To return to Dr. Gtzsche’s research and its impact, we might speculate upon how a researcher might benefit from publications not funded by commercial interests. While clinicians’ PCOIs arise from financial compensation from fee for service, and researchers’ from grant funding, what about epidemiologists and methodologists? They don’t derive income from clinical practice. Who then pays for their work? Might they derive income from research, publication, and testimony for healthcare insurers and providers? I don’t have a clear answer, because as noted, editors typically don’t require such disclosures of authors. In addition, sorting out sources of research funding may be complex, with grant dollars from nonprofit corporations ultimately derived from government or health industry sources.

For example, Dr. Gtzsche’s employer, the Cochrane Collaboration’s Web site lists a large number of financial contributors, including many state agencies and corporate health providers, eg, the Norwegian government and Blue Cross Blue Shield of California.[5] I know of no way for readers to determine how much Dr. Gtzsche or researchers at similar institutions are paid or how much providers might benefit financially as a result of their research publications and media commentary.

New information throws some sunshine onto this shade. Dr. Gtzsche is also a prominent critic of mammographic screening, particularly in women below the age of 50. His past[6] and recent published articles and a recent book[7] on this subject have widely reverberated in the media and have elicited a backlash response. Critics point out that a past article on this subject was retracted from a European journal, and a 2012 Lancet review points out that his book excludes data from six of eight published randomized controlled trials.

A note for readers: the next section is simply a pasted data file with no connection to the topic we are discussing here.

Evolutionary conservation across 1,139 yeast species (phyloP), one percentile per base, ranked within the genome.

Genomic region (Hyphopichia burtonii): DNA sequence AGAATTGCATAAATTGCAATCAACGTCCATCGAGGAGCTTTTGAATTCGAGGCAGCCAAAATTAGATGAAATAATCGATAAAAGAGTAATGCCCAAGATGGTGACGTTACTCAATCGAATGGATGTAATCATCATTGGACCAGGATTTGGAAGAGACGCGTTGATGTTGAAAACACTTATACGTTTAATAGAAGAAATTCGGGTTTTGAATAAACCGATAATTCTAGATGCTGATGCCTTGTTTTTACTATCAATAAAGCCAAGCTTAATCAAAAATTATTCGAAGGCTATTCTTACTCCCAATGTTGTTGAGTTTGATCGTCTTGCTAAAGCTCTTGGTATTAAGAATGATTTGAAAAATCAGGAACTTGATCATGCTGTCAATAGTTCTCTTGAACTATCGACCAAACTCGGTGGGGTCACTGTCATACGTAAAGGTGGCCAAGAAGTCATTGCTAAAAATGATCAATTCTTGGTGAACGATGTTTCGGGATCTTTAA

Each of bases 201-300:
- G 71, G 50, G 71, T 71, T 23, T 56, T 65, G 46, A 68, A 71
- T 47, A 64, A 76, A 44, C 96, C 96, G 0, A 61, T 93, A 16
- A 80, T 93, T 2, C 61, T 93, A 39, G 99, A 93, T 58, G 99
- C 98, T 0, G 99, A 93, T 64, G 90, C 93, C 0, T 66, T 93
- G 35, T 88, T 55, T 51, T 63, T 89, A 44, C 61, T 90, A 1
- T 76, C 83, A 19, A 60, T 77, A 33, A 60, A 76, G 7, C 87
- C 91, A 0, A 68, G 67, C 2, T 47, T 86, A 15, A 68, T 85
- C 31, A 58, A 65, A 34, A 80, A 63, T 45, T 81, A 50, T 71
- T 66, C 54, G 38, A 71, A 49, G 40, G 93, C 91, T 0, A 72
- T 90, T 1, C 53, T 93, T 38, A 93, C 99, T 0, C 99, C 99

It is likely that the publications of Gtzsche and other anti-screening researchers and commentators may have influenced the decisions of guideline groups, like US Preventive Services Task Force (USPSTF), to recommend against screening of younger women, with resultant Centers for Medicare & Medicaid Services (CMS) and private-payer coverage denials, leading to reduced screening participation of younger women-with a disproportionate impact on low-income women. It may also be possible that many women with coverage may have opted out of mammographic screening based on adverse media coverage.